Reconstructed genomes of novelDehalococcoides mccartyistrains from 1,2,3,4-tetrachlorodibenzo-p-dioxin-dechlorinating enrichment cultures reveal divergent reductive dehalogenase gene profiles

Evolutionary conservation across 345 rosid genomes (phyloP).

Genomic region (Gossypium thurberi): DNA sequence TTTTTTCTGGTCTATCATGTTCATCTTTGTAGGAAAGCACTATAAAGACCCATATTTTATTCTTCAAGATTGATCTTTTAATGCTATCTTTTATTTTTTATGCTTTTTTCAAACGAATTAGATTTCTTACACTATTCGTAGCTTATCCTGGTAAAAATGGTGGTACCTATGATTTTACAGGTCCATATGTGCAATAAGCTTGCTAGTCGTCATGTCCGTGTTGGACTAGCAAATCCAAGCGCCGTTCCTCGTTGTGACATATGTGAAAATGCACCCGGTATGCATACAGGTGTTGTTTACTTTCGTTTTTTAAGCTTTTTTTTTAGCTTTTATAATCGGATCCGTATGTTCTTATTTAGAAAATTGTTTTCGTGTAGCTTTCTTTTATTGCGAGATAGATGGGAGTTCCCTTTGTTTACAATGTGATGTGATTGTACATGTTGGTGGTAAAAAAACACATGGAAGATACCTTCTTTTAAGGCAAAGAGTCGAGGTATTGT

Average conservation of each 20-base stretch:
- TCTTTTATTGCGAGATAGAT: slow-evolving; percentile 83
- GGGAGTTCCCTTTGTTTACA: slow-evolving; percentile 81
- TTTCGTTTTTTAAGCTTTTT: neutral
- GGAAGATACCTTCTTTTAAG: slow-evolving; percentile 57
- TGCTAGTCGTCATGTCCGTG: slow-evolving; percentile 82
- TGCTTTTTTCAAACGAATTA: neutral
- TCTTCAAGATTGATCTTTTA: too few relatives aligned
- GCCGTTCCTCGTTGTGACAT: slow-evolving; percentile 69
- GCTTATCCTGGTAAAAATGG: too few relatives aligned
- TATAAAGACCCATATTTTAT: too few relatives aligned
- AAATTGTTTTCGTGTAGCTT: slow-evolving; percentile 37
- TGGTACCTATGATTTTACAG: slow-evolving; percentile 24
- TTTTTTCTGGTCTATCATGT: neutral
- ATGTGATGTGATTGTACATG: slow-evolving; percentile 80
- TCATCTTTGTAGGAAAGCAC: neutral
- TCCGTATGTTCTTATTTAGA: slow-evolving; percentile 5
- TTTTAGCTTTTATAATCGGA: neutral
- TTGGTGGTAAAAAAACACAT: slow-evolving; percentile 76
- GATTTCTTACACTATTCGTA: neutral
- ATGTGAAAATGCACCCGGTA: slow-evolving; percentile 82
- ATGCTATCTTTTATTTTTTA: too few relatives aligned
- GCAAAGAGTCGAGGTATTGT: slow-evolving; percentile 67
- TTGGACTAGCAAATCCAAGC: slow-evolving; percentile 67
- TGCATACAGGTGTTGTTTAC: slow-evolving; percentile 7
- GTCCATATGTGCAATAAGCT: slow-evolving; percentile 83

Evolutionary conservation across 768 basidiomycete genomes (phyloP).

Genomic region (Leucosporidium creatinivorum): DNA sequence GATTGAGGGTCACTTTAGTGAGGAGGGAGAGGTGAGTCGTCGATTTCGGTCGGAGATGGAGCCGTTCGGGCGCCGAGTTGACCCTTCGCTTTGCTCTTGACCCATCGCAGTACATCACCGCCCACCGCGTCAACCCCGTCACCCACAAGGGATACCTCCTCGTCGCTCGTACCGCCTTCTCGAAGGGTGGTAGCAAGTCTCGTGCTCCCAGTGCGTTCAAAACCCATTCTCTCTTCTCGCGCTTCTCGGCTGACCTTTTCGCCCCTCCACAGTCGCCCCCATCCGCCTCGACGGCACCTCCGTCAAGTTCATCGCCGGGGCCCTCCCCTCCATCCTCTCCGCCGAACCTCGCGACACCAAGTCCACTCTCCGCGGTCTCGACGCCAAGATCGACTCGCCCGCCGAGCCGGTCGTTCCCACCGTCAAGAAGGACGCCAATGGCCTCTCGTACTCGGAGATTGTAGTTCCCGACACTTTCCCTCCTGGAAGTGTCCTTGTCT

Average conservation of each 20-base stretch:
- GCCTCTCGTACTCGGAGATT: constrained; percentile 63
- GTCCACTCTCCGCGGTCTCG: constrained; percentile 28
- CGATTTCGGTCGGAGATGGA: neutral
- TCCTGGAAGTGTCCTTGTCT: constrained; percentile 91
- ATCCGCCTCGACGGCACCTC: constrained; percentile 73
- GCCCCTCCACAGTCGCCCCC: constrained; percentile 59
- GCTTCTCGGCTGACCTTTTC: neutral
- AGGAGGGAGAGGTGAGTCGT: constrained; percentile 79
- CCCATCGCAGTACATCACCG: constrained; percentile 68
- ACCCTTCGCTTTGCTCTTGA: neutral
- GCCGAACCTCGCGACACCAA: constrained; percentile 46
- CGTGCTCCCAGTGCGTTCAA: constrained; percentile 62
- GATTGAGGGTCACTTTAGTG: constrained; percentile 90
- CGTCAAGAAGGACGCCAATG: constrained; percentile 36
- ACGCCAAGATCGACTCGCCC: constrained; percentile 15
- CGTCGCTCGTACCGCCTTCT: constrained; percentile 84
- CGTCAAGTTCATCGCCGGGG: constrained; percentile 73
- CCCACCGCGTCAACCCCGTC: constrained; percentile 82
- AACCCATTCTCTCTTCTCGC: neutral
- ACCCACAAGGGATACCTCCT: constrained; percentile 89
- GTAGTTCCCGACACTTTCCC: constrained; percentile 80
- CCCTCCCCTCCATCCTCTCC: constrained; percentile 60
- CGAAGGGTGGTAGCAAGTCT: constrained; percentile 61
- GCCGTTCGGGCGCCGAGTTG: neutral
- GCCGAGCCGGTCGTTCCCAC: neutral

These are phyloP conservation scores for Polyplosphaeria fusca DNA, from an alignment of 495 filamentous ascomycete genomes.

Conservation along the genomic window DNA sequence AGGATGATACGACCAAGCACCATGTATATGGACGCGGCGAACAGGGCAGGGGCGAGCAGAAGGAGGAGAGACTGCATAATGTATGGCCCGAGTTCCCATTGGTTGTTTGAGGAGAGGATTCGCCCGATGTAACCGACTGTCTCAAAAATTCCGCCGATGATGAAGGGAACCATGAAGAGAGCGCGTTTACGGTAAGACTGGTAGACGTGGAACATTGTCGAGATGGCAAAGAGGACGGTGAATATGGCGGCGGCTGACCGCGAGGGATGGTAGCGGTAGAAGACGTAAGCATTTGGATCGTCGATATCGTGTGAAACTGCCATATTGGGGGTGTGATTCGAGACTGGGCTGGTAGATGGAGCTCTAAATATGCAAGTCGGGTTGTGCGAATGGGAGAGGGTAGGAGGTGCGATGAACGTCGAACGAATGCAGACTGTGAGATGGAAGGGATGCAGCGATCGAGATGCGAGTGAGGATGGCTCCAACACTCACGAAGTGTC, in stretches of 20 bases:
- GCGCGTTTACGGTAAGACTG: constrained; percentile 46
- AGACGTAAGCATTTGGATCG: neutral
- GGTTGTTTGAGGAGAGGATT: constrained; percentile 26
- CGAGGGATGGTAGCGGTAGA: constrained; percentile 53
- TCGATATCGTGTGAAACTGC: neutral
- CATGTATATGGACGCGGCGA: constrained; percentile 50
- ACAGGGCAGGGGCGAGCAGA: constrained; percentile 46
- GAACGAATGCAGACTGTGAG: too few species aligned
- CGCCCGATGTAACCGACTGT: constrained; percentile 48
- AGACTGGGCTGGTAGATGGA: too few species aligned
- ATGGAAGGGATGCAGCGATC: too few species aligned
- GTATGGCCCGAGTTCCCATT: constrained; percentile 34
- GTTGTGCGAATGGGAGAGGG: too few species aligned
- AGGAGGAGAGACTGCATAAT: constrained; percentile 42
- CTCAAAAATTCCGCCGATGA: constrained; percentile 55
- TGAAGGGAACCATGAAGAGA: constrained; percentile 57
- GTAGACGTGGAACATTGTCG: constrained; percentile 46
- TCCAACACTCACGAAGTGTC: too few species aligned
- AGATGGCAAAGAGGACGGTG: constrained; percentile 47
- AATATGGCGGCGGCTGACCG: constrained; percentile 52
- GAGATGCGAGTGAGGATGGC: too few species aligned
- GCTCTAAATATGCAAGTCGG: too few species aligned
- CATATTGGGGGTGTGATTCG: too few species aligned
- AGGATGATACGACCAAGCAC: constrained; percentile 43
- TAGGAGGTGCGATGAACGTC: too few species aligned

Polychlorinated dibenzo-p-dioxin (PCDD)-contaminated sites are widespread and associated with a variety of anthropogenic sources. PCDDs and other organohalide pollutants can serve as terminal electron acceptors for anaerobic respiration by specialized bacteria containing reductive dehalogenases (RdhA). These microorganisms, therefore, play an important role in the bioremediation of PCDD-contaminated sites. Two anaerobic enrichment cultures established using sediments collected from the PCDD-polluted Hackensack (USA) and Kymijoki (Finland) rivers showed robust reductive dechlorination of 1,2,3,4-tetrachlorodibenzo-p-dioxin (1,2,3,4-TeCDD). Here, we report on the draft genome reconstructions of the two predominant Dehalococcoides strains from the metagenomes of these dehalogenating enrichment cultures. Furthermore, we gathered a complete list of RdhA in the two predominant Dehalococcoides strains, and determined which are likely to be responsible for the reductive dechlorination of PCDDs. The divergent rdhA gene profiles of the Dehalococcoides strains likely reflect their exposure to different organohalide compounds in their original habitats. Both draft genomes contained a full length rdhA gene with high sequence similarity to a rdhA gene, i.e. cbrA, found in Dehalococcoides mccartyi CBDB1 known to reductively dechlorinate 1,2,3,4-tetrachlorobenzene. This gene homologue might also be responsible for reductive dechlorination of 1,2,3,4-TeCDD in the enrichments and could be used as a biomarker to determine the potential for the bioremediation of PCDD-contaminated sediments.